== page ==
Several times in his Gospel, John refers to himself (presumably) as "the disciple whom Jesus loved." (John 13:21-30,18:15-18, 19:26-27, 21:7 and 21:20) This begs the question of the average reader: was St. John conceited, or what? My own belief is that there is a hidden message within these words.
I have struggled with self worth for much of my life. After a series of devastating losses, I began to doubt that anyone (even God) could find a need for me. The idea that a saint could refer to himself in such a brazen way was completely foreign and incomprehensible to me.
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However, when you read through each of these passages, it is striking to hear the joyful and trusting voice of the disciple in the Gospel. He even rests his head on Jesus' chest in what could be described as childlike innocence. The first three references of "the disciple whom Jesus loved," take place between the last supper and the crucifixion, perhaps John was trying to address the fact that he stayed with the Christ when the other apostles had fled in fear. Then it occurred to me . . .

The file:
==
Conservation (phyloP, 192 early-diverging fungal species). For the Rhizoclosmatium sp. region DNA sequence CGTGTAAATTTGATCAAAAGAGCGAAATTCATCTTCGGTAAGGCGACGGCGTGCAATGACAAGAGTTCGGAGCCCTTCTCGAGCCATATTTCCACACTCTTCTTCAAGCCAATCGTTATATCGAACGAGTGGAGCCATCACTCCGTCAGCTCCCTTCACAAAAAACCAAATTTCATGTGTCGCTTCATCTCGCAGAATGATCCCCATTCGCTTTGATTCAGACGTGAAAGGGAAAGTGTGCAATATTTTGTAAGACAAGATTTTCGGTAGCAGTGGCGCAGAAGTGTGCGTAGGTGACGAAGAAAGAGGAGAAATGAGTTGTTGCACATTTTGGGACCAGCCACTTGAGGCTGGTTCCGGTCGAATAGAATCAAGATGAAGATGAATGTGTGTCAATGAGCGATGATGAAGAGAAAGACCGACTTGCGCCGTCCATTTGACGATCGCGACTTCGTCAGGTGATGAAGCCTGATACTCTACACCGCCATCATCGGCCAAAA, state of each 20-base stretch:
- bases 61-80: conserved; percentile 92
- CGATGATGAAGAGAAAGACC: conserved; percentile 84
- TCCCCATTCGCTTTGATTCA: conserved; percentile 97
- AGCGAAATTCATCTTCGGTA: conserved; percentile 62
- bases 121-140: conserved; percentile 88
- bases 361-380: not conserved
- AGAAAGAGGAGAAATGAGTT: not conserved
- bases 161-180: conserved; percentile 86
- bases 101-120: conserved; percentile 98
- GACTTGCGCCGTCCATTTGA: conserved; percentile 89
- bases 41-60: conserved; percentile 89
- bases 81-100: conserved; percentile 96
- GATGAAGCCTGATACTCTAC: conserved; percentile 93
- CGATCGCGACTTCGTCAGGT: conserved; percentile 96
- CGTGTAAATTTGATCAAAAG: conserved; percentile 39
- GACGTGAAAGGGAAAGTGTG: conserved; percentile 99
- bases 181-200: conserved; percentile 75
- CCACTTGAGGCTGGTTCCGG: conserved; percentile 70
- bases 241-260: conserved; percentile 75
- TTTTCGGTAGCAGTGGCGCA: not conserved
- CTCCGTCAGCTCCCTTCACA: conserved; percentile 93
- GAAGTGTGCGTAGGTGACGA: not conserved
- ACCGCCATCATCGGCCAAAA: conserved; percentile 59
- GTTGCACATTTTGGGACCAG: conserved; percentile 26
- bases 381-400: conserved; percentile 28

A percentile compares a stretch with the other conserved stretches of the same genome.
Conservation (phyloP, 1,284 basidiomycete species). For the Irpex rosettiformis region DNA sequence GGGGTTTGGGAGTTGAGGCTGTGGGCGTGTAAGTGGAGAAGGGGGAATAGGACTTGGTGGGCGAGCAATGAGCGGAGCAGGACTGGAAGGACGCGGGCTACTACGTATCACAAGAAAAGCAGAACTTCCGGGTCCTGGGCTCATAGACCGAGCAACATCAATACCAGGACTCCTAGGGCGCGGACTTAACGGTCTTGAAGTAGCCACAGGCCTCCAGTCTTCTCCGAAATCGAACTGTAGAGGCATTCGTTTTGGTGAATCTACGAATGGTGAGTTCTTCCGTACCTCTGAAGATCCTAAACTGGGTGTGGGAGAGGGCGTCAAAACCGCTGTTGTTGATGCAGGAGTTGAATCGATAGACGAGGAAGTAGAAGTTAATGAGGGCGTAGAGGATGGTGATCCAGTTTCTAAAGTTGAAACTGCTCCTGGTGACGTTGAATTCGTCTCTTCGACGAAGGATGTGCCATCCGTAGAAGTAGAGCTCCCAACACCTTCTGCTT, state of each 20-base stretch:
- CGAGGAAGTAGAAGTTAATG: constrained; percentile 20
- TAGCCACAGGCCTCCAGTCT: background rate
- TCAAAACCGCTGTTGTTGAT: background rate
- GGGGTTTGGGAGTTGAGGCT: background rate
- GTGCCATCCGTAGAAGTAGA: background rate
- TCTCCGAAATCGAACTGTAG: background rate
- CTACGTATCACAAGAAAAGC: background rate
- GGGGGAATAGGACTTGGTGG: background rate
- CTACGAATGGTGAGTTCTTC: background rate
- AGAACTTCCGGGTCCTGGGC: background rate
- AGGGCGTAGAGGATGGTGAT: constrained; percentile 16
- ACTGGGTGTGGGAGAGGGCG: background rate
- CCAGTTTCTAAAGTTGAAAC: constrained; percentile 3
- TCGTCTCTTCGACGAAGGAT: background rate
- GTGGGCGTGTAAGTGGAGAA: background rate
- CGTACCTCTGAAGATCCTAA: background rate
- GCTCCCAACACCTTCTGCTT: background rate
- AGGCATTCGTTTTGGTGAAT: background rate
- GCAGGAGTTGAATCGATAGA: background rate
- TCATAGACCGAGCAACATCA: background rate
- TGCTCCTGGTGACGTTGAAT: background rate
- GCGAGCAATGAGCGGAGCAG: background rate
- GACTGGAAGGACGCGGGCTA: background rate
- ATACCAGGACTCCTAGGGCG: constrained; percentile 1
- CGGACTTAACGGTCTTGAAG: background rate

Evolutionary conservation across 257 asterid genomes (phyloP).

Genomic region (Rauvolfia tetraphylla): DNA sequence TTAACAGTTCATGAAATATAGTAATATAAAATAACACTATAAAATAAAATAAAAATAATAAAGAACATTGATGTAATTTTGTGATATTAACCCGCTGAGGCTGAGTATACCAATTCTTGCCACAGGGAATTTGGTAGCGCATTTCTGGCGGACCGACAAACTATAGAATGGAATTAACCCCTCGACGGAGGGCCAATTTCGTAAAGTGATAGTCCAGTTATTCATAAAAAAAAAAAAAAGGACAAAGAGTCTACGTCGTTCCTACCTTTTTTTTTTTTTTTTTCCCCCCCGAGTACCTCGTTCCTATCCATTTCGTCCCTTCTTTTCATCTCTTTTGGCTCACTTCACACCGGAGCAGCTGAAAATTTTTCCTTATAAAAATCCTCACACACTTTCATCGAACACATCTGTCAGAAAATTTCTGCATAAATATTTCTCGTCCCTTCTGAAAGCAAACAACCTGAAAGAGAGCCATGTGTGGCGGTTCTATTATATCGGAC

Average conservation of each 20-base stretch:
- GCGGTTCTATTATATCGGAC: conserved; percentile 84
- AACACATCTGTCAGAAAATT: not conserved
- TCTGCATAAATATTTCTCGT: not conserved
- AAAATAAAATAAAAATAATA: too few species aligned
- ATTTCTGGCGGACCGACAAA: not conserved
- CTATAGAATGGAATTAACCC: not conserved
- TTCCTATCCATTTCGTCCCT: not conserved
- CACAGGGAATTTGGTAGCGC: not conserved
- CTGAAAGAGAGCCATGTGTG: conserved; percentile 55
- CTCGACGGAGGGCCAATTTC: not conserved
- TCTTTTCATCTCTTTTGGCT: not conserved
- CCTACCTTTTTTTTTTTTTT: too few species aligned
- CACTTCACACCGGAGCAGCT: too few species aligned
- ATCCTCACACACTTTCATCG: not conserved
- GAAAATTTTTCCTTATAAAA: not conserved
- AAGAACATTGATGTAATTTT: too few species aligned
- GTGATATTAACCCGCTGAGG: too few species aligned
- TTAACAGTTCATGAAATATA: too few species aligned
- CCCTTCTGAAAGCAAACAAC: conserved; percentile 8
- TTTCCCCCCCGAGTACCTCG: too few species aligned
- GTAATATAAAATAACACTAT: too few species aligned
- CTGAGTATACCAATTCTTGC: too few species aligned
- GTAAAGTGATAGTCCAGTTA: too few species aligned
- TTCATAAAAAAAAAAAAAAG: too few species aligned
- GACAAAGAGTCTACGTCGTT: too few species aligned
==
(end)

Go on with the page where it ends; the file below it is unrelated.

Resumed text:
John is not bragging; he is simply stating a fact! He is not placing Christ's love for him above anyone else's relationship with the Lord; he is recognizing his own worth. The title speaks more of the love Christ has for John than the apostle himself. The message for us is to recognize that we too are disciples whom Jesus loves. We can own that fact. It is not conceit to do so; it is confidence in Christ's love for us.
Copyright 2017 Mary Lou Rosien
About the Author
Mary Lou Rosien is a Catholic wife, mom to seven, educator, writer, and speaker. She is the author of several books including Three Things Divorced Catholics need to Know and The Joy-Filled Broken Heart. She is known for her love of all things cooking and baking, especially “Friday cookies.” Visit her at CatholicFamilyBootCamp.com.